Aviation assets may be employed to detect enemy movements. In addition, close air support (attack helicopters and USAF TACAir) can be employed as a show of force to deter attacks.
Mortar and artillery attacks are the most difficult to deter, because of the difficulty of identifying potentially belligerent artillery/mortar locations prior to an attack. Reliance on the Q36 is not the answer because the attack would have already had to occur for the system to be identified. As a result, the S2 must template the locations of artillery/mortar positions. Courses of action should be developed to locate and disarm the positions and personnel. If time permits, the JMC facility may be dug in or hardened to protect the participants from an artillery/mortar attack.
JMC MEETING TIPS: General Do's and Don'ts of the JMC
- Avoid actions which might be perceived as favoring one party.
- Train in depth. All JMC staff officers, or staff designated to support JMC efforts, should be knowledgeable of overall JMC operations, policies, and plans.
- Always have the appropriate subject matter experts at meetings.
- "Stove-pipe" JMC information (up and down the theater, division, brigade, battalion JMCs).
- Speak with one voice, especially with regard to high priority issues (such as protecting the force and freedom of movement).
- Do not leave translation of documents to other parties.
- When using interpreters and translators, rehearsals are critical.
Before a Meeting
- Know the desired outcome of every meeting.
- Prepare for each meeting as though you were preparing for battle: IPB=IPJMC.
- Prioritize your interests on all issues; learn interests of other parties.
- Coordinate the agenda informally; avoid surprises. Have translators and meeting presenters read through prepared scripts, and rehearse audio-visual/multimedia presentations.
- Identify easy issues for agreement.
- Anticipate how to deal with surprise issues: WARGAME!
- Anticipate how to handle deal-breakers: WARGAME!
- Anticipate how to defuse tension: WARGAME!
- Be cautious about giving any guarantees.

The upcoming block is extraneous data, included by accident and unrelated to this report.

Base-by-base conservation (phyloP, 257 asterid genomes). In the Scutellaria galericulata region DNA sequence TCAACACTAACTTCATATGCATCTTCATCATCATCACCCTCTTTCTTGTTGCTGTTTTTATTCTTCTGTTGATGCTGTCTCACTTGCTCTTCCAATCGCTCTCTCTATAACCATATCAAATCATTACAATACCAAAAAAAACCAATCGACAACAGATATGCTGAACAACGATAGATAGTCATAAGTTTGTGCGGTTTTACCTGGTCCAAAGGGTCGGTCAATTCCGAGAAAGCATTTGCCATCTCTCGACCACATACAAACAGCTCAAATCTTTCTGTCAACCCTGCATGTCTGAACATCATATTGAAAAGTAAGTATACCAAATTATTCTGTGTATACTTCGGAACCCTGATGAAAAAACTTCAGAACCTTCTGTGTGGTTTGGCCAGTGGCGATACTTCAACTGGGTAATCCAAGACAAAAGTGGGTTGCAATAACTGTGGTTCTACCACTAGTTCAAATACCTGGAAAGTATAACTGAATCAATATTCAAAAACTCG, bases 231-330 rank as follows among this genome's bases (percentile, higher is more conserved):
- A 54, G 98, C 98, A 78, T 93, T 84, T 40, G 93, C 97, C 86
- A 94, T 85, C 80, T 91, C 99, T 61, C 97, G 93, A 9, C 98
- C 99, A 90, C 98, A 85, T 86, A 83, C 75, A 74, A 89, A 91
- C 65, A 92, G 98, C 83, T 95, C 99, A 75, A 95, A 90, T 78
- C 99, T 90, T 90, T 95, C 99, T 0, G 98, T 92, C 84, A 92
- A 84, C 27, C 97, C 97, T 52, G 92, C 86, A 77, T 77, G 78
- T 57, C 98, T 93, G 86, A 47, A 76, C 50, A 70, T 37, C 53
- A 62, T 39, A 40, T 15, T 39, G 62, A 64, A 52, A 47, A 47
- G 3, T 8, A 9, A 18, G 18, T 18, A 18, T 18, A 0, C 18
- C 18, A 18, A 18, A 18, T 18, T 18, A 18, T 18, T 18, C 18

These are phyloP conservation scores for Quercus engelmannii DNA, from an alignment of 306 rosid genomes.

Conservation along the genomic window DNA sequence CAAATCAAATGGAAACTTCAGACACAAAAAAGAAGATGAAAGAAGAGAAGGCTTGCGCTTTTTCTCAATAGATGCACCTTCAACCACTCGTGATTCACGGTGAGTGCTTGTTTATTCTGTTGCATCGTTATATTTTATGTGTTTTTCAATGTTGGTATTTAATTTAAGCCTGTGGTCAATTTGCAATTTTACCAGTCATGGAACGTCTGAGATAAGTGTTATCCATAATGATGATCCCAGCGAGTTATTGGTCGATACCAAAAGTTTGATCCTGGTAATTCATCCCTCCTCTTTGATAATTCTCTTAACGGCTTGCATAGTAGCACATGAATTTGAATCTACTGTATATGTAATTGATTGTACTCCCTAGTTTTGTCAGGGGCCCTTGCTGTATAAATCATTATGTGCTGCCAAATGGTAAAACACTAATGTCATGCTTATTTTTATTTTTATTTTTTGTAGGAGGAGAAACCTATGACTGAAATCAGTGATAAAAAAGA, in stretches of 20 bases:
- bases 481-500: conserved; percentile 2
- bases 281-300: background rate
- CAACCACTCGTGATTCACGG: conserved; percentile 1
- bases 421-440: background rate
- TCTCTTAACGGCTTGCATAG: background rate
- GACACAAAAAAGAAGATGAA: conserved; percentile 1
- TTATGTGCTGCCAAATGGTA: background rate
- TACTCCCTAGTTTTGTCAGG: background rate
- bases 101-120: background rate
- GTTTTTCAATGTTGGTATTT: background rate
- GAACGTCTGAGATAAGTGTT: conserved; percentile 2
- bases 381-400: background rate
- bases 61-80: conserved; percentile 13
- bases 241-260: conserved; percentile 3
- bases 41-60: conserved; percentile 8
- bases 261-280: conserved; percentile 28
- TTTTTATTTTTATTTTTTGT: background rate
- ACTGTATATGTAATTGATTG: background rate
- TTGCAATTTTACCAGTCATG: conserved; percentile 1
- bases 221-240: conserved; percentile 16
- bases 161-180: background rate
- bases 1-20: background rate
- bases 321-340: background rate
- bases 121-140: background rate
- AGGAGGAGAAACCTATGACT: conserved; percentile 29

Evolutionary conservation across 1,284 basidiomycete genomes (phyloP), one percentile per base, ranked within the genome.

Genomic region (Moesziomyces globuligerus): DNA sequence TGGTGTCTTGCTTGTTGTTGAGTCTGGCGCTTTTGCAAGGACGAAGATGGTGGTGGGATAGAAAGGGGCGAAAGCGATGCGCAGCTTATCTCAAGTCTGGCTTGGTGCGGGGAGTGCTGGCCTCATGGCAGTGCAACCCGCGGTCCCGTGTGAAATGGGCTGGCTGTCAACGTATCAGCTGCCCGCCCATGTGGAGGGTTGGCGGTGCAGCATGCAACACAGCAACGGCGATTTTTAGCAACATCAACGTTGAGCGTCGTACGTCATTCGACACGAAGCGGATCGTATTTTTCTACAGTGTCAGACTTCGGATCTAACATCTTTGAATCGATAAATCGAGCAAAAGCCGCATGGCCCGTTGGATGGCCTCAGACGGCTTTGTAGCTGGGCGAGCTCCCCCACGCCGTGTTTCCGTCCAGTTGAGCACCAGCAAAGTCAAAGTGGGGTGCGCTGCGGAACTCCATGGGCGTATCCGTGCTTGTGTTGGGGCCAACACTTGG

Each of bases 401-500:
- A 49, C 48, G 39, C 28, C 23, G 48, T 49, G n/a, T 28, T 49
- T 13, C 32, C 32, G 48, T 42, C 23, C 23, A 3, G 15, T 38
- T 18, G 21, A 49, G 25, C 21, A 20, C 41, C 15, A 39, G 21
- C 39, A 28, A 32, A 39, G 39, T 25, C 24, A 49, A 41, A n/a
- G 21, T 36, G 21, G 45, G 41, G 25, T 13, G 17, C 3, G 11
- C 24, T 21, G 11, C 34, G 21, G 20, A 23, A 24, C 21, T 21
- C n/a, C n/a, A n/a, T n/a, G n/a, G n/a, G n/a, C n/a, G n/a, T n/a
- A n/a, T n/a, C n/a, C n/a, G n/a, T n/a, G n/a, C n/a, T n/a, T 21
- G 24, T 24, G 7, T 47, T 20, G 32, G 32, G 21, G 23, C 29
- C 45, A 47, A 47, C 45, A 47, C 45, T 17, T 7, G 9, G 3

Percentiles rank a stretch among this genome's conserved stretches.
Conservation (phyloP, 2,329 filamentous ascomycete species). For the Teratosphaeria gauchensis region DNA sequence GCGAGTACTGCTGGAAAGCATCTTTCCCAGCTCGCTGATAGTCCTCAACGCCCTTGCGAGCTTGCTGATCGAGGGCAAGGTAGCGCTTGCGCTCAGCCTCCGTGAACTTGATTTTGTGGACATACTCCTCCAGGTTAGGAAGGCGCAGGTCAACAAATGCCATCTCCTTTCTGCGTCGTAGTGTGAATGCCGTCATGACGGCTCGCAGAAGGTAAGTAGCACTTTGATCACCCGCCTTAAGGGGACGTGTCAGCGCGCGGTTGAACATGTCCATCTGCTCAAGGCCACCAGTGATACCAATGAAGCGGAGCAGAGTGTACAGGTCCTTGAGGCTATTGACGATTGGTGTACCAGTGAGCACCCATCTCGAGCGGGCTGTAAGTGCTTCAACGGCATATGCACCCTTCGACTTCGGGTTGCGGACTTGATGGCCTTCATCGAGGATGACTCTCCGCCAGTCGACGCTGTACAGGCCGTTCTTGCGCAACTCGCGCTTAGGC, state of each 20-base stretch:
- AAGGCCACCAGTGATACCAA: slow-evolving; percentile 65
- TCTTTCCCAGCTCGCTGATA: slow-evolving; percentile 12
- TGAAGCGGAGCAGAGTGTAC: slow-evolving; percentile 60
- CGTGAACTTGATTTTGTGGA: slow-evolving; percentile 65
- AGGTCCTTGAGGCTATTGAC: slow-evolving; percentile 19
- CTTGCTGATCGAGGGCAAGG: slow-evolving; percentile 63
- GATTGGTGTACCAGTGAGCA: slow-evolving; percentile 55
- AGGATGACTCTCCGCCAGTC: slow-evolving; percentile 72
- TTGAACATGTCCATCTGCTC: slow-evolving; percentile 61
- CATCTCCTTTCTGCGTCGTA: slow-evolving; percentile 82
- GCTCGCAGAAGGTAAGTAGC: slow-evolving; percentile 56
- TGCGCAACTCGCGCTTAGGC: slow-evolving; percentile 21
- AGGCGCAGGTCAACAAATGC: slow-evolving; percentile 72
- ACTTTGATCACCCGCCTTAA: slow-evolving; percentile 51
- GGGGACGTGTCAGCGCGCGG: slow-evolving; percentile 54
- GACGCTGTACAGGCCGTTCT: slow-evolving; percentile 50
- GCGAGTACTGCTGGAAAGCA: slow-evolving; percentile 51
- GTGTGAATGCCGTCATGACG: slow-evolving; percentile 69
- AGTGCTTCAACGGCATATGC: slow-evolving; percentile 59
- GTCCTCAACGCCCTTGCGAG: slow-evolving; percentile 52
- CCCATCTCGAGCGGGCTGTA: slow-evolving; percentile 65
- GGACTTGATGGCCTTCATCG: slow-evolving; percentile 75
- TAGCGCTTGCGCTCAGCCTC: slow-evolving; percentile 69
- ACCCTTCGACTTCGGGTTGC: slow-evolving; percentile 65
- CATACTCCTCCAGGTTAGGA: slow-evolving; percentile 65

During a Meeting
- Make small talk before the meeting starts.
- First order of business at the JMC is to present the agenda, provide copies of key, referenced documents, and set and maintain control of the meeting.
- Identify easy issues for agreement at every meeting -- a good stage-setter.
- Do not focus on what is said. Find out why it is said. Get past positions to identify interests.
- Remember that what is said at the negotiating table is hard to retract; be deliberate.
- Always use a competent, attentive recorder.
- Always use a process observer; use the same one every time.
- Joint press releases are serious business. Watch for traps; draft early.
- Know when to take a break and interject small talk to break rising tension. Keep in mind that small talk can be dangerous; choose topics carefully.
- Do not minimize someone else's interest.
- Be culturally correct and smart.
- Know when to end a meeting. If you cannot make the meeting productive or you are surprised and do not know how to continue, simply agree on the next meeting and close.
- Restate the agreed issues, expectations, and remaining points of contention which require resolution.
- The last order of business should be the agreement on when to hold the next meeting.
After a Meeting
- All parties speak as one voice to the press (Joint press release).
- Provide major items (maps, mine detection equipment, etc.) to parties in full view of press;. show the media that words are coupled with deeds.
- Hot-wash each meeting and share results up and down the JMC chain.
- Prepare meeting notes or after-action. Send follow-up letters or documents that address concerns addressed at the JMC.
- Closely guide and monitor staff working groups.
- Begin preparation for the next meeting.
Appendix B: Techniques and Procedures for Preparing JMC Meeting Sites and Agendas
Appendix D: Techniques and Procedures for Bilateral Meetings